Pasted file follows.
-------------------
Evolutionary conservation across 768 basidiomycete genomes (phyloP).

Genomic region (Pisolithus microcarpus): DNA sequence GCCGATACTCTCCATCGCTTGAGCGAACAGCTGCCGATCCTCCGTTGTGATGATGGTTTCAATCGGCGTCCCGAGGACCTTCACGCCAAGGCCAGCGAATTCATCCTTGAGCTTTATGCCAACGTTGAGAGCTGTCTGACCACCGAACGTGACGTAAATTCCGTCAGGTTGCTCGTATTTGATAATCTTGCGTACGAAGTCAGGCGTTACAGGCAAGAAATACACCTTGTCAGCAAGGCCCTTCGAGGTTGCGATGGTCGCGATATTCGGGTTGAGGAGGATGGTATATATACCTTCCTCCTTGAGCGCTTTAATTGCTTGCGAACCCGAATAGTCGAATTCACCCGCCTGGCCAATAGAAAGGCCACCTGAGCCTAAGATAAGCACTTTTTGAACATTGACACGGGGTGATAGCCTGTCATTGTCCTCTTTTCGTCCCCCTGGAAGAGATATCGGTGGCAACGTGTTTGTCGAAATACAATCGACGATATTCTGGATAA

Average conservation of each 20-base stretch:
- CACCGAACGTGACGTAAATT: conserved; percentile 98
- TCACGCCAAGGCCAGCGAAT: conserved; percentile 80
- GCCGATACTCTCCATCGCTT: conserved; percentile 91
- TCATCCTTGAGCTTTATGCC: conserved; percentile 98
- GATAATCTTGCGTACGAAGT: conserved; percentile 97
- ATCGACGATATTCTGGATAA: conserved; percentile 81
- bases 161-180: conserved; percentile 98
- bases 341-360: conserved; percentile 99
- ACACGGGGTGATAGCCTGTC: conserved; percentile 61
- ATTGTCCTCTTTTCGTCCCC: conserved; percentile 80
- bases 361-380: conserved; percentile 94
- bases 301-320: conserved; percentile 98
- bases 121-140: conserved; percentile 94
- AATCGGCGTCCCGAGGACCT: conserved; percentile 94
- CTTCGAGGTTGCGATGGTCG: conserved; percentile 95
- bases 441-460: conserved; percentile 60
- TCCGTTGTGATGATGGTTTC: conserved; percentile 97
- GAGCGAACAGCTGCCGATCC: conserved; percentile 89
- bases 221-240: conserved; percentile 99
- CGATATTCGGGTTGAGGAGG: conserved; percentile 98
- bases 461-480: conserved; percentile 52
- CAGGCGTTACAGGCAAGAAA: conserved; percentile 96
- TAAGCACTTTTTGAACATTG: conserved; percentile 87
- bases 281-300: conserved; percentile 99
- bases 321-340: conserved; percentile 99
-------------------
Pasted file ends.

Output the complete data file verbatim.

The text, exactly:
Evolutionary conservation across 768 basidiomycete genomes (phyloP).

Genomic region (Pisolithus microcarpus): DNA sequence GCCGATACTCTCCATCGCTTGAGCGAACAGCTGCCGATCCTCCGTTGTGATGATGGTTTCAATCGGCGTCCCGAGGACCTTCACGCCAAGGCCAGCGAATTCATCCTTGAGCTTTATGCCAACGTTGAGAGCTGTCTGACCACCGAACGTGACGTAAATTCCGTCAGGTTGCTCGTATTTGATAATCTTGCGTACGAAGTCAGGCGTTACAGGCAAGAAATACACCTTGTCAGCAAGGCCCTTCGAGGTTGCGATGGTCGCGATATTCGGGTTGAGGAGGATGGTATATATACCTTCCTCCTTGAGCGCTTTAATTGCTTGCGAACCCGAATAGTCGAATTCACCCGCCTGGCCAATAGAAAGGCCACCTGAGCCTAAGATAAGCACTTTTTGAACATTGACACGGGGTGATAGCCTGTCATTGTCCTCTTTTCGTCCCCCTGGAAGAGATATCGGTGGCAACGTGTTTGTCGAAATACAATCGACGATATTCTGGATAA

Average conservation of each 20-base stretch:
- CACCGAACGTGACGTAAATT: conserved; percentile 98
- TCACGCCAAGGCCAGCGAAT: conserved; percentile 80
- GCCGATACTCTCCATCGCTT: conserved; percentile 91
- TCATCCTTGAGCTTTATGCC: conserved; percentile 98
- GATAATCTTGCGTACGAAGT: conserved; percentile 97
- ATCGACGATATTCTGGATAA: conserved; percentile 81
- bases 161-180: conserved; percentile 98
- bases 341-360: conserved; percentile 99
- ACACGGGGTGATAGCCTGTC: conserved; percentile 61
- ATTGTCCTCTTTTCGTCCCC: conserved; percentile 80
- bases 361-380: conserved; percentile 94
- bases 301-320: conserved; percentile 98
- bases 121-140: conserved; percentile 94
- AATCGGCGTCCCGAGGACCT: conserved; percentile 94
- CTTCGAGGTTGCGATGGTCG: conserved; percentile 95
- bases 441-460: conserved; percentile 60
- TCCGTTGTGATGATGGTTTC: conserved; percentile 97
- GAGCGAACAGCTGCCGATCC: conserved; percentile 89
- bases 221-240: conserved; percentile 99
- CGATATTCGGGTTGAGGAGG: conserved; percentile 98
- bases 461-480: conserved; percentile 52
- CAGGCGTTACAGGCAAGAAA: conserved; percentile 96
- TAAGCACTTTTTGAACATTG: conserved; percentile 87
- bases 281-300: conserved; percentile 99
- bases 321-340: conserved; percentile 99